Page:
HC Deb 28 October 1986 vol 103 cc152-3
4. Mr. Proctor

asked the Secretary of State for Education and Science if he is satisfied with progress towards the introduction of the general certificate of secondary education; and if he will make a statement.

19. Mr. Waller

asked the Secretary of State for Education and Science if he will make a statement on progress in introducing the general certificate of secondary education.

Mrs. Rumbold

In the past few weeks some 600,000 pupils have started courses leading to the GCSE. The measures that my right hon. Friend anounced on 10 June have allowed all local authorities to increase expenditure on books and equipment for the GCSE. In addition, further training for the GCSE will be supported by a programme of £15 million in the financial year 1987–88 under the new in-service training arrangements from 1 April 1987.

Mr. Proctor

How much of the funding has gone to the county of Essex?

Mrs. Rumbold

I am happy to tell my hon. Friend that this year the county of Essex has Government-supported expenditure of £620,000. For 1987 and 1988 it will receive Government support of £664,000.

Mr. Waller

Is my hon. Friend aware that some pupils are having to be sent home from classes because of the failure of local education authorities and examining boards to reach agreement about payments for cover for teachers who take time off for training? That includes training for examiners and moderators for the GCSE. Will my hon. Friend encourage local education authorities arid boards to reach an agreement that will prevent this happening in future?

Mrs. Rumbold

As my hon. Friend may be aware, the recent Scott judgment in the courts made it clear that covering for absent colleagues is a professional obligation on teachers. For that reason, it is disheartening to know that teachers are refusing to fulfil that obligation. That is probably further proof that we need clearly defined and properly enforceable contracts for teachers.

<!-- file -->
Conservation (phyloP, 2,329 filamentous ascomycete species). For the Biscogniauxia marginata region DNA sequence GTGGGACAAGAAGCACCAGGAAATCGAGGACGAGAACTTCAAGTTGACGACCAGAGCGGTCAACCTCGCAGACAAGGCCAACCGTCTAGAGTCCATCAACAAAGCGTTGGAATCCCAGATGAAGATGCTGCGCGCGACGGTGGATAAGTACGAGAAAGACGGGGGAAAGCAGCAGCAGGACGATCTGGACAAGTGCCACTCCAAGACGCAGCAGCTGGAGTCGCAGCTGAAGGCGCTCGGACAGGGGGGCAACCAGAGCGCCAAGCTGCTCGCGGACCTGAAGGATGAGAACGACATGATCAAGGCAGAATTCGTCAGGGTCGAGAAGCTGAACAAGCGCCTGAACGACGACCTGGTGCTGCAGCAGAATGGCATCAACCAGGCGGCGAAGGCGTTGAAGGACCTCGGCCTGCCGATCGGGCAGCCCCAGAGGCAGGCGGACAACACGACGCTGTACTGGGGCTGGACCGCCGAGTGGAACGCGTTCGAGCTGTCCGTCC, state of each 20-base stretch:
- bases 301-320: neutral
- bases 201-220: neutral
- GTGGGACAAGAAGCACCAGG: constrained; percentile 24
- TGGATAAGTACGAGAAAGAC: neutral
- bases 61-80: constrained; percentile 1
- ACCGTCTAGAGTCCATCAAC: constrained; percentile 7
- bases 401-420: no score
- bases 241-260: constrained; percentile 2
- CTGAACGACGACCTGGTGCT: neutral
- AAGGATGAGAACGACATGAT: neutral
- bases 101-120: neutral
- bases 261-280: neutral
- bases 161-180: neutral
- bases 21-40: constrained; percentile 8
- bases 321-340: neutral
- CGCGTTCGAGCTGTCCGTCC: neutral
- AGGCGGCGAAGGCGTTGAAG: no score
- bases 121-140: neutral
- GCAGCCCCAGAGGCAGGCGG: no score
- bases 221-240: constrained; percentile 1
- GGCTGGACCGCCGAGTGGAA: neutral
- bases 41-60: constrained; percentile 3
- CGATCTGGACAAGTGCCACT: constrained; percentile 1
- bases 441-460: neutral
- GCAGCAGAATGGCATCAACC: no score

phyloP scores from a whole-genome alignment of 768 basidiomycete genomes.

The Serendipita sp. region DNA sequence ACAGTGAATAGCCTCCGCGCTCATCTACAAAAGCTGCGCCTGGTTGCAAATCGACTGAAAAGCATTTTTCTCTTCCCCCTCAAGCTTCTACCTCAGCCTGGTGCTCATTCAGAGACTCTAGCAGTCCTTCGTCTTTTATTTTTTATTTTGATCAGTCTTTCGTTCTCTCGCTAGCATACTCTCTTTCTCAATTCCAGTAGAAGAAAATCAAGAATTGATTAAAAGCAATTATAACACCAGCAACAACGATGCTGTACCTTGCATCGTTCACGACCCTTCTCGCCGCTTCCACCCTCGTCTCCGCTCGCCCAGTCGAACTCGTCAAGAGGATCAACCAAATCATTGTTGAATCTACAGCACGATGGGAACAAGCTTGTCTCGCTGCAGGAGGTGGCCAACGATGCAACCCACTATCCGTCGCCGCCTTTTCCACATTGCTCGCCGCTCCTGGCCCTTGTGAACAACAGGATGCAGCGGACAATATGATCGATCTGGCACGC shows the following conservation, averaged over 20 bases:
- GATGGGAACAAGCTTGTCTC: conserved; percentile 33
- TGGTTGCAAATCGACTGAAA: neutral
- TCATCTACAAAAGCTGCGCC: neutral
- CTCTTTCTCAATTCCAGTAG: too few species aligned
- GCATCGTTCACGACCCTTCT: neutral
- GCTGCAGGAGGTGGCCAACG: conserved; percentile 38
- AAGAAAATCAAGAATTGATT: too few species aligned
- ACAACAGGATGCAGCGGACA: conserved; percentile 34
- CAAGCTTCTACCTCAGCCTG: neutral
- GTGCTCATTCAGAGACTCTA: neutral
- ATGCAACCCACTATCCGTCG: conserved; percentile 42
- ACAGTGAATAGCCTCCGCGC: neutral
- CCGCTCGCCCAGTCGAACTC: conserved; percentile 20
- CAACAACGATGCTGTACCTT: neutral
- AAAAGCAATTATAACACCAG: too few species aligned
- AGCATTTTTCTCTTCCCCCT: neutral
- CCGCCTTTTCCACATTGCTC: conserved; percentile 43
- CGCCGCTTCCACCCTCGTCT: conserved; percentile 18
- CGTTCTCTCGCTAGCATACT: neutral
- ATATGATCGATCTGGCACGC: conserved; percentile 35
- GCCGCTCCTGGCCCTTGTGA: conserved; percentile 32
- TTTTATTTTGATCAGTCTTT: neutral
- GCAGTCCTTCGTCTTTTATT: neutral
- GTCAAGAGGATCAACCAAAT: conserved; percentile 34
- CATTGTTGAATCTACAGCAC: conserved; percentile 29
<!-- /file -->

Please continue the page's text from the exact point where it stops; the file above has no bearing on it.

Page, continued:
Mr. Freud

What advice will the Minister give to an hon. Member who receives a letter from a schoolmaster saying that the examining board has not sent the syllabus and thus cannot teach pupils for the GCSE?

Mrs. Rumbold

If the hon. Gentleman will let me have details, I shall be happy to take the matter up.

Mr. Pawsey

I acknowledge that the GCSE is the best prepared examination ever and that some £80 million has been made available for its inception, but will my hon. Friend none the less accept that concern is being expressed by teachers about the staffing implications of the new examination? Will she assure the House that she is keeping this aspect under review?

Mrs. Rumbold

We are of course monitoring the introduction of the GCSE examination very carefully, but I remind my hon. Friend that this new examination has been widely welcomed and that it was important that we should get it off to a good start. Most teachers have been extremely co-operative and very anxious to ensure that the examination becomes a success.